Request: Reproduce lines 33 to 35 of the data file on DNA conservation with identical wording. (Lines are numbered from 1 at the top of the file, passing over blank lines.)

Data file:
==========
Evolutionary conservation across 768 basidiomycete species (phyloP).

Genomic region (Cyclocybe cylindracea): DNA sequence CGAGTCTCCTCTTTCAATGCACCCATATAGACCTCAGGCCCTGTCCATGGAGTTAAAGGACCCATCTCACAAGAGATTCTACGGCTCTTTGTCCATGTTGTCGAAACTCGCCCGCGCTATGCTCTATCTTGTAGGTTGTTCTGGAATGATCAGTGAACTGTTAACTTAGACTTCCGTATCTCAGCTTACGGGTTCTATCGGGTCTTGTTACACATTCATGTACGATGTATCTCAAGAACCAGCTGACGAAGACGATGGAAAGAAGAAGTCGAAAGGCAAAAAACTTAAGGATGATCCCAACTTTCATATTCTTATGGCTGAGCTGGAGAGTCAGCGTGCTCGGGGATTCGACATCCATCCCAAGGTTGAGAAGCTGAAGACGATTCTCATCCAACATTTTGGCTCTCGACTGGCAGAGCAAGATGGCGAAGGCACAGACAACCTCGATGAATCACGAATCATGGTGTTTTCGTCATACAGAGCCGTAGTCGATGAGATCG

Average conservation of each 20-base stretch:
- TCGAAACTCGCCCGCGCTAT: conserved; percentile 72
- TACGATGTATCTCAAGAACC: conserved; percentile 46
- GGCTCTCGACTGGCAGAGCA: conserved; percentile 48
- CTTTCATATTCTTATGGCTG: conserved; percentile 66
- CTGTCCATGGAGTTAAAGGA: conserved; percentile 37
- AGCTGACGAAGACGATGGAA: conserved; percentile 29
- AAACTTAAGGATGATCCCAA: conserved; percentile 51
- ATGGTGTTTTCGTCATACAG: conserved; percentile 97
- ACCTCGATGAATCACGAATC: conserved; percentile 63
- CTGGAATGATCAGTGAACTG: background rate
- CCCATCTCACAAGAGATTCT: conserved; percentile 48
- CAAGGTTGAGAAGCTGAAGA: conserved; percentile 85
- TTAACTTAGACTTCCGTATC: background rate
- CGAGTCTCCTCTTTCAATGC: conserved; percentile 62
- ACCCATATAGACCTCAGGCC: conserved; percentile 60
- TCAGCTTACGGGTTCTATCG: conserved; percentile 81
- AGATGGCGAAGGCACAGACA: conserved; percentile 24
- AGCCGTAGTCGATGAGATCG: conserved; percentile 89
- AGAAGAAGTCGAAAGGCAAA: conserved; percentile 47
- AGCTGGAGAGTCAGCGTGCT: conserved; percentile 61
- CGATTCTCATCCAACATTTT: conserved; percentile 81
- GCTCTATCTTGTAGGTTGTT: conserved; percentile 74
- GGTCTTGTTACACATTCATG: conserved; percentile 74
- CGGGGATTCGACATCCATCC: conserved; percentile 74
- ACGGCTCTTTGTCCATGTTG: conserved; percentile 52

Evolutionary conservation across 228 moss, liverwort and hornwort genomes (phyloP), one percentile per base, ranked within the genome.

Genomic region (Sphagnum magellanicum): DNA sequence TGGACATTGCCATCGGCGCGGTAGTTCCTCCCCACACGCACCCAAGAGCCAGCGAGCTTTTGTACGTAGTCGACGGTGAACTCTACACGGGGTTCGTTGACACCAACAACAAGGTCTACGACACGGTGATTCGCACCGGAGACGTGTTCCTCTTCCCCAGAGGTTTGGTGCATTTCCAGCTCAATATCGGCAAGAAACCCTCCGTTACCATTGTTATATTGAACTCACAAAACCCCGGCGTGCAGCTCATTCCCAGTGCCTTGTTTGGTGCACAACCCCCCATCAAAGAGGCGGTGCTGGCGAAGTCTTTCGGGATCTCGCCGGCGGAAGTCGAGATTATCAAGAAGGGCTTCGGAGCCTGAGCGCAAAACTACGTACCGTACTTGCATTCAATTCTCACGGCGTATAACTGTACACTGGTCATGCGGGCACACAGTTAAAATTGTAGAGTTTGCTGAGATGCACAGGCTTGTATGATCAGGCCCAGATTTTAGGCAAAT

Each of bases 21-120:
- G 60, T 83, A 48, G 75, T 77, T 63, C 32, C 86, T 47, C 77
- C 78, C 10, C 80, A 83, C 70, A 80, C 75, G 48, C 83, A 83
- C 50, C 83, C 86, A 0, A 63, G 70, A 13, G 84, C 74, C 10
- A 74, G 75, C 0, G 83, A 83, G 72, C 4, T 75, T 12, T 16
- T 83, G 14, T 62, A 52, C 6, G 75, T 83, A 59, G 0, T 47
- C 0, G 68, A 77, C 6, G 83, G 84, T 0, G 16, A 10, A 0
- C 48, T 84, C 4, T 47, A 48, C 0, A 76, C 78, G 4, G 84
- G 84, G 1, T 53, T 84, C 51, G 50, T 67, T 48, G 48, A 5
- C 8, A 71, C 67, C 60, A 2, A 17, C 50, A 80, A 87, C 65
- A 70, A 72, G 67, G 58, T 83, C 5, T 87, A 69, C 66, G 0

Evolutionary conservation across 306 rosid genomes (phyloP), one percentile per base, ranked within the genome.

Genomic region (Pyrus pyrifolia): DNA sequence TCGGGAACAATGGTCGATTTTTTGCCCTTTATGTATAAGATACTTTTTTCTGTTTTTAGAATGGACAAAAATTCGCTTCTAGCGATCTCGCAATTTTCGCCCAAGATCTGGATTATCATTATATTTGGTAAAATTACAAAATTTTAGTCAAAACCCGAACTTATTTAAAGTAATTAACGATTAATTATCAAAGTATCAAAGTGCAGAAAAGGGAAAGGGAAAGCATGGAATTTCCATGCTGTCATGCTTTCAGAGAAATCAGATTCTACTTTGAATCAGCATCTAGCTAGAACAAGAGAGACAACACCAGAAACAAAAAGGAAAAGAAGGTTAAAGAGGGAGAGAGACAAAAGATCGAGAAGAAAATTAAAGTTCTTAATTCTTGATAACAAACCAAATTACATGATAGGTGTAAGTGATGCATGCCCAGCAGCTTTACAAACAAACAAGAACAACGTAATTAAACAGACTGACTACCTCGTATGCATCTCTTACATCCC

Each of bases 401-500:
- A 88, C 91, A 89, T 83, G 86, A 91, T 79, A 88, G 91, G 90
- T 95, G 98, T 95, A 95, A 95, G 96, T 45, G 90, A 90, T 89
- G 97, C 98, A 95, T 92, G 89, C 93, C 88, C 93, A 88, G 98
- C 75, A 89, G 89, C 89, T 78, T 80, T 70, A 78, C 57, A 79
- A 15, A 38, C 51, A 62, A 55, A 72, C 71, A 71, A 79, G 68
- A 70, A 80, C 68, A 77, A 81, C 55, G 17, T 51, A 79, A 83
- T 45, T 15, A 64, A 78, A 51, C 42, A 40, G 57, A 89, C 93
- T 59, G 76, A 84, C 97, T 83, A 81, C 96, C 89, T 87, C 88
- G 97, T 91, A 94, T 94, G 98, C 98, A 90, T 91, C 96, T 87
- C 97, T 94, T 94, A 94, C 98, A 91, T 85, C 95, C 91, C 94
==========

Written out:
- C 78, C 10, C 80, A 83, C 70, A 80, C 75, G 48, C 83, A 83
- C 50, C 83, C 86, A 0, A 63, G 70, A 13, G 84, C 74, C 10
- A 74, G 75, C 0, G 83, A 83, G 72, C 4, T 75, T 12, T 16